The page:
Second, it puts caps in place to ensure government spending is put on a glide path to be no more than 20 percent of our economy, as it has been on average since World War II.

Last, but not least, it amends the Constitution to balance the budget once and for all. Every family, small business, and almost every state has to balance their budget. Why should the federal government be any different? And our plan accomplishes this without imposing job-crushing tax hikes.

Now unfortunately, the Democratic-led Senate tabled this common-sense measure despite the fact it received bipartisan backing in the House and overwhelming support from the American people.

You know, the Democrats who run Washington are pretty good at telling us what they’re against, but they have yet to put a plan on the table that tells us what they’re for. Speeches and press releases won’t do the trick. It’s time for some action. Senator Reid, if you don’t like our plan to deal with the debt crisis, where is your plan? Mr. President, if you don’t like our plan to deal with the debt crisis, where is your plan?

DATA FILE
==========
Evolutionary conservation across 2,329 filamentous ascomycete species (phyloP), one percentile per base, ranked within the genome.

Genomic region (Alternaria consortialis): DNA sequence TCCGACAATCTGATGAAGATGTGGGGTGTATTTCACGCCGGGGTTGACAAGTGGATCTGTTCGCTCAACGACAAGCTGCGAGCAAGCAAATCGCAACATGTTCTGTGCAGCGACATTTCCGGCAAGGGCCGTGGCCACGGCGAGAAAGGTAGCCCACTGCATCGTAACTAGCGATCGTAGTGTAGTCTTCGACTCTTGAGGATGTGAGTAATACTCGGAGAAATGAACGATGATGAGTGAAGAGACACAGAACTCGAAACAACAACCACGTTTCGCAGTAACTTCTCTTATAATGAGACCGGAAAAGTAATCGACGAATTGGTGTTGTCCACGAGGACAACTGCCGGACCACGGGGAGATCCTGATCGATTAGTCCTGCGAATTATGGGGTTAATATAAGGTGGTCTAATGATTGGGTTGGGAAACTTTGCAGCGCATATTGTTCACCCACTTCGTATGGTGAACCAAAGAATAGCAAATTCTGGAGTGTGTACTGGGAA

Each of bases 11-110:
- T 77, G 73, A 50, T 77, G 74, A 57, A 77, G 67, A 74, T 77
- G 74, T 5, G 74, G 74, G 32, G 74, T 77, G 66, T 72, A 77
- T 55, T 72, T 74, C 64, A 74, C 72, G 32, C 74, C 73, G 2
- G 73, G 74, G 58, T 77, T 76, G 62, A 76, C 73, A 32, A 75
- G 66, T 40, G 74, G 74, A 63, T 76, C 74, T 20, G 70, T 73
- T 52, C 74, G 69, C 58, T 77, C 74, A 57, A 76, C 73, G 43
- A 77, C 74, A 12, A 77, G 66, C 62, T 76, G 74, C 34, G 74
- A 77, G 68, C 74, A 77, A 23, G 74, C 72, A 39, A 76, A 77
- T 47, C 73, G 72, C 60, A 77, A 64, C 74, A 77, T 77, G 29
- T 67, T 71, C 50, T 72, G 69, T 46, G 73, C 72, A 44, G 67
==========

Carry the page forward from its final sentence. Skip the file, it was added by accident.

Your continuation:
If we’re going to avoid any type of default and downgrade – if we’re going to resume job creation in America – the president and his allies need to listen to the people and work with Republicans to cut up the credit cards once and for all.

It’s time to ‘cut, cap, and balance.’ That’s what will give us jobs, hope, and opportunity. Thank you for listening. ####


Orrin Hatch pines for ’97, Obama seeks tax break end

Cathy McMorris Rodgers asks where are the jobs?

Dan Coats calls economic crisis urgent

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; Alex Wong / Getty Images; Office of Rep. Hensarling.